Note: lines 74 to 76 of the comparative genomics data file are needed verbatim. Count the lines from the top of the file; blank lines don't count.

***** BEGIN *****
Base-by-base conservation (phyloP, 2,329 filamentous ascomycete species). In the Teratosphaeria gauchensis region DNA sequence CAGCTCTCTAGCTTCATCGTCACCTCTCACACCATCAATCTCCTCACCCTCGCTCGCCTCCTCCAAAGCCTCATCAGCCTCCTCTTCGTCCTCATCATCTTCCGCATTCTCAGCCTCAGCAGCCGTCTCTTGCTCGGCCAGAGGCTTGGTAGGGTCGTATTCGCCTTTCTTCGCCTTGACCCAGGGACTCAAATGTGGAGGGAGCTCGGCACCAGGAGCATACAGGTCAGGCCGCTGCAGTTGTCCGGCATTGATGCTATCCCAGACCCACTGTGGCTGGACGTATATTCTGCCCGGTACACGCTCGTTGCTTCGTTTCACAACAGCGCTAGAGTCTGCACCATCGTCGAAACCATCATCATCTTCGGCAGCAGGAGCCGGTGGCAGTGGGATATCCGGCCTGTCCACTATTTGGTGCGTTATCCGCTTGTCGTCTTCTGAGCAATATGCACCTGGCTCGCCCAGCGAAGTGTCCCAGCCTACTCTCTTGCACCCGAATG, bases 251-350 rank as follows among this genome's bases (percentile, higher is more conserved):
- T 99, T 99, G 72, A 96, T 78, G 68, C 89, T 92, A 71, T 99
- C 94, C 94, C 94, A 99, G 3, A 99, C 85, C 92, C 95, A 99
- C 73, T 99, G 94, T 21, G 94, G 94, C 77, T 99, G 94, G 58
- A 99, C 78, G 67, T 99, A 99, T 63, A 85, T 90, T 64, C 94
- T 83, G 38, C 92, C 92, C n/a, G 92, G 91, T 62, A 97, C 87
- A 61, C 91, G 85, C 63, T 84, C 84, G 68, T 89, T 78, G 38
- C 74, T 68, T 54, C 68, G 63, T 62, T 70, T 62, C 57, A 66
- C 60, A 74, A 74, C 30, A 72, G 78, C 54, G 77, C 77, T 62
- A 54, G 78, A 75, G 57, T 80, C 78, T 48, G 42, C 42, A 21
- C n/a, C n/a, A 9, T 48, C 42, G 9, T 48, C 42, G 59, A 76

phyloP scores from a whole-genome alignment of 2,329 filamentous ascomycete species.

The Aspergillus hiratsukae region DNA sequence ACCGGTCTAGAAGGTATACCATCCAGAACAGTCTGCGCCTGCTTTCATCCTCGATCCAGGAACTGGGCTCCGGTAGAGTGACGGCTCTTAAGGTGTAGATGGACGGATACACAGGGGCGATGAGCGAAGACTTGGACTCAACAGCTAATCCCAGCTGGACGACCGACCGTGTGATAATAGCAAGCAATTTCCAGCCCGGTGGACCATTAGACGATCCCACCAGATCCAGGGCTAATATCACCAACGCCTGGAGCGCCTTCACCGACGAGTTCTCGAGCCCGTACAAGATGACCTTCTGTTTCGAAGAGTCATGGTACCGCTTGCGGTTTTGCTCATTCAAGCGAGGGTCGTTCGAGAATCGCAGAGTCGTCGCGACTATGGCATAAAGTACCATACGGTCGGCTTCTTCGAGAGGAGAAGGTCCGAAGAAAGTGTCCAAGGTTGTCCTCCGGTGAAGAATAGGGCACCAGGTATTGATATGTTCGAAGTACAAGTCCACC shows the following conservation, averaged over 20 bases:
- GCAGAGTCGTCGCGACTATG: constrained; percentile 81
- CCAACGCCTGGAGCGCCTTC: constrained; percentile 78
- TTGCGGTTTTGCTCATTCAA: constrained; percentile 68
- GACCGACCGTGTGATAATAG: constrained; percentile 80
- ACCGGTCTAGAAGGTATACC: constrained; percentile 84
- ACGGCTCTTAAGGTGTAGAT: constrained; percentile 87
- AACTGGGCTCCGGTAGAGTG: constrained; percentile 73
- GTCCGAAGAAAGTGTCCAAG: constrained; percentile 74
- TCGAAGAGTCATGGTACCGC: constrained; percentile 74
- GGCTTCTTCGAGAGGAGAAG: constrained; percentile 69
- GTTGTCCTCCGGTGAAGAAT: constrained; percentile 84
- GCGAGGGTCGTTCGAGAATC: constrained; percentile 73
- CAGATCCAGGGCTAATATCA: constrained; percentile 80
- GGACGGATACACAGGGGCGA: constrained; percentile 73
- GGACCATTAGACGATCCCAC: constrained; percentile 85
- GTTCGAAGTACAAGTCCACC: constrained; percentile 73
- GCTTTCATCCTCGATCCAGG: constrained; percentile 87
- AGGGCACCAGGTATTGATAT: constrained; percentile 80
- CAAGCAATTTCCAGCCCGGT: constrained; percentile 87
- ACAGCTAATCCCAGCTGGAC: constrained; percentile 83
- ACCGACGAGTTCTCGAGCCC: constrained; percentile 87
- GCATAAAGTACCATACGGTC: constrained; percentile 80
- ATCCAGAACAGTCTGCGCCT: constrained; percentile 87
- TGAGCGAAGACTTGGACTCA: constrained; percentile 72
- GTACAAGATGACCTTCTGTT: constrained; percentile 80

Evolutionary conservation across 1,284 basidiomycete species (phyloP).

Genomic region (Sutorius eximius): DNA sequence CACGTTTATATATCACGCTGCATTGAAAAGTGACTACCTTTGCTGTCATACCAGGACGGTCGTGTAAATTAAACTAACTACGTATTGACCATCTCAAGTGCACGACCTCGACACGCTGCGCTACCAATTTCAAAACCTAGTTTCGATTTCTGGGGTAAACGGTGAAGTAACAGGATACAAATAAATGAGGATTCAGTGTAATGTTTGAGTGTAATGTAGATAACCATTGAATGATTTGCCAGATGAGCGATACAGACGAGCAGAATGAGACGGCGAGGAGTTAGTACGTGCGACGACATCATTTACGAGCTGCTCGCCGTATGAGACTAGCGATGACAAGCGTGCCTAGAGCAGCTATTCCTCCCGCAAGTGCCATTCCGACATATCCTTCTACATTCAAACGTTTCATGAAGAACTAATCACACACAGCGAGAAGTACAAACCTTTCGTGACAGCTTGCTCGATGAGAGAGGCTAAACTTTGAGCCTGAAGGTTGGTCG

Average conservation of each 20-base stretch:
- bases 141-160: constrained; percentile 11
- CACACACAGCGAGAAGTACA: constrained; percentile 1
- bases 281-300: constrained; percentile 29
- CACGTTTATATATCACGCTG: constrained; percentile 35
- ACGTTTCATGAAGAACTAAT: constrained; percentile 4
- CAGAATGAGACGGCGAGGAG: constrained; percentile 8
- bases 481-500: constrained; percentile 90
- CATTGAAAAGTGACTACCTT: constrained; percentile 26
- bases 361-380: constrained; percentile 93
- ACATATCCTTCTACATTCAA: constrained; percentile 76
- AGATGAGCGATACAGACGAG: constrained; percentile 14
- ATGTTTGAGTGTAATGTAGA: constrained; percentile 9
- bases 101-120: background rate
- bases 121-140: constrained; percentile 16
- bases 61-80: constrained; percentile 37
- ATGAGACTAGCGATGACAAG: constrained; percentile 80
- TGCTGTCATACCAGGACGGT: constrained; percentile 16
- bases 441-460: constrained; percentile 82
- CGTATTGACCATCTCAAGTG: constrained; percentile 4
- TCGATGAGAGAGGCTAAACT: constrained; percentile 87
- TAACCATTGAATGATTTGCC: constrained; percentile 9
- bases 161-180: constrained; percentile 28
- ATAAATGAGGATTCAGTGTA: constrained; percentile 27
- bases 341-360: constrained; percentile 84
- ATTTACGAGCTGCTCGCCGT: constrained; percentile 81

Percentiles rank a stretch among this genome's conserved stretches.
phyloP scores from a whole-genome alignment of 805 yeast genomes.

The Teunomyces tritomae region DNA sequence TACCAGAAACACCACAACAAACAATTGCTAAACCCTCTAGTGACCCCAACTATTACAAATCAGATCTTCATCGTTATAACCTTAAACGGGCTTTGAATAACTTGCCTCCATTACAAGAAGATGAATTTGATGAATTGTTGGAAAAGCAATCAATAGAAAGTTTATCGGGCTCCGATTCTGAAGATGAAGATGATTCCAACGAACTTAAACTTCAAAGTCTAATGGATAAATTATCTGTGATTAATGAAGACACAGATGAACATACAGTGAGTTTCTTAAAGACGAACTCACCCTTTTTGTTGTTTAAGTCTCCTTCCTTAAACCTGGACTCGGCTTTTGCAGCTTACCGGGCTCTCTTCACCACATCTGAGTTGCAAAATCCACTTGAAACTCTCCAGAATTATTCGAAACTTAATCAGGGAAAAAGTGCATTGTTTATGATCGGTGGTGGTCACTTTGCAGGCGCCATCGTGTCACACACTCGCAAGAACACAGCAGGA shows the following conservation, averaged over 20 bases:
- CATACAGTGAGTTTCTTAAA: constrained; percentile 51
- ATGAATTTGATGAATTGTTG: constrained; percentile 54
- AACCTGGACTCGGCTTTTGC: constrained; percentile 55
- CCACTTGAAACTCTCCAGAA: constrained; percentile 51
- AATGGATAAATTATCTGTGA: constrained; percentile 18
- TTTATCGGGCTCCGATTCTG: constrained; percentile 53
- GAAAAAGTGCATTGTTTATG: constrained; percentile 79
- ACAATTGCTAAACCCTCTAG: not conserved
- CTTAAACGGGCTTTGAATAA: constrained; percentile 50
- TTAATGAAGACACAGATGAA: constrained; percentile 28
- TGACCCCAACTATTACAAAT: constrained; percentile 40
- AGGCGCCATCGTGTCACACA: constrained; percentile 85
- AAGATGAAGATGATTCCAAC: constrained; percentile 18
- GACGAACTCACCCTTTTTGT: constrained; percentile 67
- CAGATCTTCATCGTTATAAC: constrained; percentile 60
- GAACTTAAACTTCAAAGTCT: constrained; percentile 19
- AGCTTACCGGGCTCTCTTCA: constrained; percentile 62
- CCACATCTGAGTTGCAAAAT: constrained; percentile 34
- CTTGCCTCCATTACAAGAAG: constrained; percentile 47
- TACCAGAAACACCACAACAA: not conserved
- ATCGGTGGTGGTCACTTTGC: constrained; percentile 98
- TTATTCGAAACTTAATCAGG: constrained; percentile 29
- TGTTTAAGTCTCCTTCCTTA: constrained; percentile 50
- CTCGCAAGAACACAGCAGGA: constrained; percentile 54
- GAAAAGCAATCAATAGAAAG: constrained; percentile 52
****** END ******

- AATGGATAAATTATCTGTGA: constrained; percentile 18
- TTTATCGGGCTCCGATTCTG: constrained; percentile 53
- GAAAAAGTGCATTGTTTATG: constrained; percentile 79